The roof is a great thing, but for a brief moment it's easy to mourn the passing of the era in which something like the sight we witnessed today is possible.

But I'm sure the first rain delay at Wimbledon '09 will take care of that moment of insanity.

Of course, what this match and all the reverberations that ultimately ring out from it over the remainder of '08 and beyond, will mean will depend on what happens next. Already, Federer and Nadal have met in fourteen tournament finals (fifth all-time), and six times in the deciding matches of grand slams (more than any other duo). Their friendly but fierce rivalry has already produced an impressive collection of achievements that have been elusive for even the most compelling adversaries the men's game has been able to produce in it's long history.

But if we've learned anything over the years, it's that we should never just assume that great rivalries will continue to produce great moments. Sometimes, they simply fade away. For all kinds of reasons, it may never be as good as this again.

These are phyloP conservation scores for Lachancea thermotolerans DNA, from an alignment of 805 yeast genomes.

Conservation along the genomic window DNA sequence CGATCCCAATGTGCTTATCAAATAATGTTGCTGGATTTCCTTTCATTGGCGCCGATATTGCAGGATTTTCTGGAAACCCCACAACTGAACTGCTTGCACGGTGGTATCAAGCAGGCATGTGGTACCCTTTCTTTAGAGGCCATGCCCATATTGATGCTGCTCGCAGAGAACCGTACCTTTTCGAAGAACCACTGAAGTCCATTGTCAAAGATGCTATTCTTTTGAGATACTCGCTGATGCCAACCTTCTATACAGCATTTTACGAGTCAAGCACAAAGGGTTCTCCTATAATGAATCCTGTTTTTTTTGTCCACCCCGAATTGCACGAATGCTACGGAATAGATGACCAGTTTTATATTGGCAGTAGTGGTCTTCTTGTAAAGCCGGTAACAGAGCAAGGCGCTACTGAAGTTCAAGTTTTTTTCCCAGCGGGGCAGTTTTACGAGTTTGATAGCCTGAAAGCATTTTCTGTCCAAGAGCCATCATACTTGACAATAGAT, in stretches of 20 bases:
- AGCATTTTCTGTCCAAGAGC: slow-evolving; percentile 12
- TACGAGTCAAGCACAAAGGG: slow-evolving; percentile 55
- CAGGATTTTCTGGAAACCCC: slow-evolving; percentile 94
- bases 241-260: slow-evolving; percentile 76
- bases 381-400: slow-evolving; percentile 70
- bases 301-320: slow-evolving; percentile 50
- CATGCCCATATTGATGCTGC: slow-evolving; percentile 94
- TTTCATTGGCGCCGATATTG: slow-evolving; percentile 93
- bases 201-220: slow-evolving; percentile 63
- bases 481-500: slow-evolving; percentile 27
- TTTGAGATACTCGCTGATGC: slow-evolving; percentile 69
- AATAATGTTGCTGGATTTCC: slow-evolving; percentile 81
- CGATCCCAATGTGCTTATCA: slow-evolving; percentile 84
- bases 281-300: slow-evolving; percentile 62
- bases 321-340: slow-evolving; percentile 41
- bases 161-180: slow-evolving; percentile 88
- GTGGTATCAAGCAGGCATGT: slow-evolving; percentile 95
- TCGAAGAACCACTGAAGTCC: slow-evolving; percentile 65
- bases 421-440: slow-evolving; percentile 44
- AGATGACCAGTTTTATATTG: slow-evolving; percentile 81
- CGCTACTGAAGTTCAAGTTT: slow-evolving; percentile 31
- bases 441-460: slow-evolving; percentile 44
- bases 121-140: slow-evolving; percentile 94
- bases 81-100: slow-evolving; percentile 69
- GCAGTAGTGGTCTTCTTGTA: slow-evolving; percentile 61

Borg's legend hung over this match like a specter, and he could surely appreciate the drama of it all from a different perspective, having lived through a similar experience from Federer's vantage point against a young John McEnroe in 1980, when he barely held off the charging American in the "other" epic Wimbledon final of the last thirty years, and 1981, when he was finally forced to bow to Johnny Mac's abilities. Borg walked away from the sport months later, an act which Federer isn't likely to replicate.

Whatever comes next, though, will forever be bound to what just happened at Centre Court. It will either signal the ultimate rise of Nadal the Great as he fully eclipses Federer, or it will kick-start the next great chapter of Federer's career, as he battles to discover a way to find an answer to the man who took everything King Roger had to offer on the playing field he holds most dear... and still managed to defeat him.

Federer, version 2.0, will no longer have the aura of invincibility that the original did. That era ended the moment that Nadal lay spread eagle on his back on the worn lawn behind the baseline today, celebrating his accomplishing of the unthinkable that two years ago seemed an impossibility but had since, with each passing month, started to resemble something of a fait accompli. Federer can become a great champion again, maybe even before the arrival of fall (he's the four-time defending champ at the U.S. Open, remember), and even the "greatest ever." But even as he would, the question, "What About Rafa?," would be part of the conversation.